March 14, 2014
AND SO it's back to the Kardashians for the U.S. of ADD. As of Sunday, the New York Times kicked Ukraine off its front page, a sure sign that the establishment (let's revive that useful word) is sensitive to the growing ridicule over its claims of national interest in that floundering, bedraggled crypto-nation. The Kardashians sound enough like one of the central Asian ethnic groups battling over the Crimea lo these many centuries - Circassians, Meskhetian Turkmen, Tatars, Karachay-Cherkessians - so the sore-beset American public must be content that they're getting the news-of-the-world.
March 14, 2014 |
It will take cool heads to deal with Vladimir Putin after he dismembers Ukraine. And that moment is coming soon. Even as President Obama welcomed the acting prime minister of Ukraine, Arseniy Yatsenyuk, to the White House, the Russian leader advanced toward annexation of Crimea. Putin continues to deny what the whole world sees - that Russian troops have invaded Crimea - while hinting that he might send forces into eastern Ukraine to "protect" ethnic Russians. It's time for Obama and European leaders to look beyond Crimea to how they can prevent Putin from making even more dangerous moves.
March 12, 2014 |
Russia has a great stock market if you are a trader - but not if you invest for the long term. That's the upshot from the last few weeks, ever since Russian President Vladimir Putin concluded the 2014 Sochi Olympics, then promptly moved into Crimea to slap down Ukraine's revolutionary movement. "So far, the economic and political costs for Russia as a result of its aggressive reactions to the revolution in Ukraine look to be significant," said Bill Witherell, chief global economist for Cumberland Advisors, with offices in Sarasota, Fla., and Vineland, N.J. "It is difficult to see a positive outcome on balance for Putin, whatever his planned end game may be. We intend to continue to exclude Russia from our international and global equity ETF portfolios.
March 10, 2014 |
Last week, I wrote that the Ukraine crisis did not mean the return of the Cold War. Since then, I've received e-mails from readers confused about what it does mean and why it should matter to Americans. Their confusion is warranted. The Ukraine crisis is far more complex than a simple matter of East vs. West or Obama vs. Putin. So here are some answers to a few of the queries I've received. If the Cold War is over - meaning the end of an existential and global conflict between two superpowers armed with nukes - why should the United States involve itself with Ukraine?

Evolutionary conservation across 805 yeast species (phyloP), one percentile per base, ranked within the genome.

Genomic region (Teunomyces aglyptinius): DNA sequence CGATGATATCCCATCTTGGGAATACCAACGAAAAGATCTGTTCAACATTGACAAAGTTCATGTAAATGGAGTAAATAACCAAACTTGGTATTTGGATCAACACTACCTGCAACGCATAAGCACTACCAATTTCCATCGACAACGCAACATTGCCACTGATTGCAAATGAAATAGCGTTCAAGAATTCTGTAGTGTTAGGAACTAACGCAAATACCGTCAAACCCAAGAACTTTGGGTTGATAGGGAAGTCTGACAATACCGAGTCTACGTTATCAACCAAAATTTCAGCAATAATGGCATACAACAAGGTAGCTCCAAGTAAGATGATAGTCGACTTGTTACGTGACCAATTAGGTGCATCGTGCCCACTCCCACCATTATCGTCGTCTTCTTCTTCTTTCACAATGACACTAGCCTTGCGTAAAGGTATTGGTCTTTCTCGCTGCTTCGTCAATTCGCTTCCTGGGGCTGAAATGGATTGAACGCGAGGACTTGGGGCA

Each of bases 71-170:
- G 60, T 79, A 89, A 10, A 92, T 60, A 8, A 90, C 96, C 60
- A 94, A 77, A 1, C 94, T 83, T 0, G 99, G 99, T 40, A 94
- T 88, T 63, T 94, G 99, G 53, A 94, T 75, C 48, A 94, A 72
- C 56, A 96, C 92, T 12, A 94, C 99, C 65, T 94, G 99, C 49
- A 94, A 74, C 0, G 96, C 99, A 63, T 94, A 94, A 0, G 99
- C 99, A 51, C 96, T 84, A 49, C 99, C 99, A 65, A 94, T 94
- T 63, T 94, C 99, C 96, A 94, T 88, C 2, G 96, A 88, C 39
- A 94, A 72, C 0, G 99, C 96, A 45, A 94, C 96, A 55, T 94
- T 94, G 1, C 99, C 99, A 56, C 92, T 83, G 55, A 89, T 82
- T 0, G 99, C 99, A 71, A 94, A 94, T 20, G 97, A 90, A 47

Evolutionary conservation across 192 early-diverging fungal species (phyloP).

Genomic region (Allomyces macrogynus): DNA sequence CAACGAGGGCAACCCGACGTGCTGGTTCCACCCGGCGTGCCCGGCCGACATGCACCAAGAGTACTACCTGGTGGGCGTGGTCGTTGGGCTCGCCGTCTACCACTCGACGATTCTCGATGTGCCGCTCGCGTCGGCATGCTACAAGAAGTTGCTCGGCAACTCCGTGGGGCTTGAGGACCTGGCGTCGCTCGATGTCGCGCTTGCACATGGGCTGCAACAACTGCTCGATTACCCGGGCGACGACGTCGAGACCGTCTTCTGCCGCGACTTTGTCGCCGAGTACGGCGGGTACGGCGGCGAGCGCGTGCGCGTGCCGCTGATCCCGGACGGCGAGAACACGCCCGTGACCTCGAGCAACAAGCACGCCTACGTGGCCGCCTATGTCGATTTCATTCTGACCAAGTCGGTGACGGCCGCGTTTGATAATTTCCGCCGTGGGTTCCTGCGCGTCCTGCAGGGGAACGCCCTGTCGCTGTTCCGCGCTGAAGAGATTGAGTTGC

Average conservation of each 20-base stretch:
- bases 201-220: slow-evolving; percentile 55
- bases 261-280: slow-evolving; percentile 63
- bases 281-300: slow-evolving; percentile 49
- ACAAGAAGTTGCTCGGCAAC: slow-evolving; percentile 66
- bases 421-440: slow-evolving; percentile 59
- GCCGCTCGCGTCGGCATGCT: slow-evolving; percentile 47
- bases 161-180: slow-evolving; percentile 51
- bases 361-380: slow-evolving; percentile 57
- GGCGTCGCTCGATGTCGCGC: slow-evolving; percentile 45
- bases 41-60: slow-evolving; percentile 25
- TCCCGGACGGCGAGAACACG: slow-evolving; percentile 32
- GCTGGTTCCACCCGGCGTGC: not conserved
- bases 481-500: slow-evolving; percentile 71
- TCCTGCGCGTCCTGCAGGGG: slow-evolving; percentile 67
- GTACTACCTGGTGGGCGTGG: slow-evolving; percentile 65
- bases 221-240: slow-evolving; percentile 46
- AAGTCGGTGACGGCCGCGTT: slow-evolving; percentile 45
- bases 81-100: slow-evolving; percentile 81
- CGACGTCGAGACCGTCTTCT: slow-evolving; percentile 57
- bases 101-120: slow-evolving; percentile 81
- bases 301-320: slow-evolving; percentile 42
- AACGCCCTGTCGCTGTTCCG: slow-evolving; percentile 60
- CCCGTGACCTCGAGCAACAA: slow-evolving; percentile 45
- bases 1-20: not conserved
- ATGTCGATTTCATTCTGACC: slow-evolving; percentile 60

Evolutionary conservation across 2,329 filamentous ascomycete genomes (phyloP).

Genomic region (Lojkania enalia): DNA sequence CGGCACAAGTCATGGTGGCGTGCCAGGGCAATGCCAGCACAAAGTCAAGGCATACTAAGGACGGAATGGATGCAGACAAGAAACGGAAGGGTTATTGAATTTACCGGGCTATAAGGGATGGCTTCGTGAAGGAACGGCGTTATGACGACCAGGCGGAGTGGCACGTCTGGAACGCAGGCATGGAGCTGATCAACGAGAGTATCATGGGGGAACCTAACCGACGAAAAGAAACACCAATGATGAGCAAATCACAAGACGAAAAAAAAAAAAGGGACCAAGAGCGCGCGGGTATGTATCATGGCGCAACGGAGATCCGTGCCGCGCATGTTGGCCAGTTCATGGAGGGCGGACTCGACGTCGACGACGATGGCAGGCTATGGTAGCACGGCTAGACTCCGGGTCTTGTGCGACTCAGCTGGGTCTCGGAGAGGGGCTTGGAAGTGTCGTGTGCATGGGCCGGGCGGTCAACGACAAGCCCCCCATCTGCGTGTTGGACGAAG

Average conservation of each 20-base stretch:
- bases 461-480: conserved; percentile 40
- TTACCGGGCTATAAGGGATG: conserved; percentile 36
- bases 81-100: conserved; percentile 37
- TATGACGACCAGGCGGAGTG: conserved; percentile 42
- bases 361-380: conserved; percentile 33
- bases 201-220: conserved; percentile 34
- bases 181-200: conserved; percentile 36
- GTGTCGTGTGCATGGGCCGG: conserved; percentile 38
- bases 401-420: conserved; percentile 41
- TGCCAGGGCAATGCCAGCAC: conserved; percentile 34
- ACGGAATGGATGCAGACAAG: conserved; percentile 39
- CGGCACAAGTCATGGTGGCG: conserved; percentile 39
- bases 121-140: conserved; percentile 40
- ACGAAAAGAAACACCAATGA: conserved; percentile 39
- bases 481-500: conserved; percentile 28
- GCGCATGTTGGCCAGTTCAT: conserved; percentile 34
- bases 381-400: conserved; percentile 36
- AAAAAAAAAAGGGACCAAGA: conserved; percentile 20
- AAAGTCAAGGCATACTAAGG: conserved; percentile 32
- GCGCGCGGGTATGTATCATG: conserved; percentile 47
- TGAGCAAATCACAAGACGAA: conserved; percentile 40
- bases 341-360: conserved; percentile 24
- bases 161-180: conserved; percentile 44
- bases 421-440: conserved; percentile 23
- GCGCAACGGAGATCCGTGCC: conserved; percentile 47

March 10, 2014 |
Several members of The Inquirer's Philly50 have operations or sell products in Ukraine, so the internal unrest and the Russian intervention have a direct effect on them. For example, Berwyn-based TE Connectivity Ltd. has 90,000 employees worldwide making and selling electronic products to connect energy, data and communications systems in numerous industries. About 600 of those employees work in two locations in Ukraine: a sales office in the capital of Kiev and a manufacturing plant in Ivano-Frankivsk, which is in the western portion of the country.
March 7, 2014 |
German Chancellor Angela Merkel reportedly told President Obama on Sunday that Vladimir Putin was out of touch with reality. When it comes to Ukraine, however, it's not just Putin who seems to be operating in a parallel universe. In Washington, this crisis is causing politicians from both parties to lose their grip. I don't just mean Republican hawks, who see an opportunity to bash Obama for foreign-policy weakness. Or Florida's presidential hopeful, Sen. Marco Rubio, who opposed authorizing force in Syria and now claims Russia's use of force in Crimea threatens to reverse "the hard-fought gains of the Cold War. " Democrats, too, have joined the chorus.
March 6, 2014 |
SOLOMIYA IVAKHIV is like many of her fellow Ukrainian natives living in Philadelphia: waiting on any development in her homeland and praying that Russian President Vladimir Putin pulls back his troops from inside the sovereign nation. And while she and others wait, members of the local Ukrainian community peacefully take to the streets in support of their people back home. They want "to show, to tell Mr. Putin to take his hands off Ukraine," said Ivakhiv, 33. "We will send a message to Putin to stop playing games [by]
March 3, 2014 |
Russia's apparent seizure of Crimea stirred new outrage Saturday from Philadelphia-area descendants of the former Soviet republic, and spurred plans for a demonstration to protest what they call the "aggressive military provocation. " "Events have escalated to an emergency level," said Mary Kalyna of Mount Airy, an organizer with the local group Razom, United for Ukraine, which is cosponsoring a 2 p.m. Sunday rally on Independence Mall. Also expected to demonstrate with banners and flags are members of the Belarus, Georgian, Polish, and Russian communities of Philadelphia.
February 25, 2014 |
At once saddened and inspired by historic events unfolding in Ukraine, demonstrators solemnly gathered Sunday in Center City to bring attention to the loss of life in the Eastern European nation - and to pray for peace. About 200 people assembled in Thomas Paine Plaza across from City Hall initially intended to mourn the loss of nearly 100 lives in Kiev. But news of the swift dismantling of President Viktor Yanukovych's government boosted spirits. "We are both mourning and celebrating," said Mary Kalyna, 59, an organizer who lives in West Mount Airy.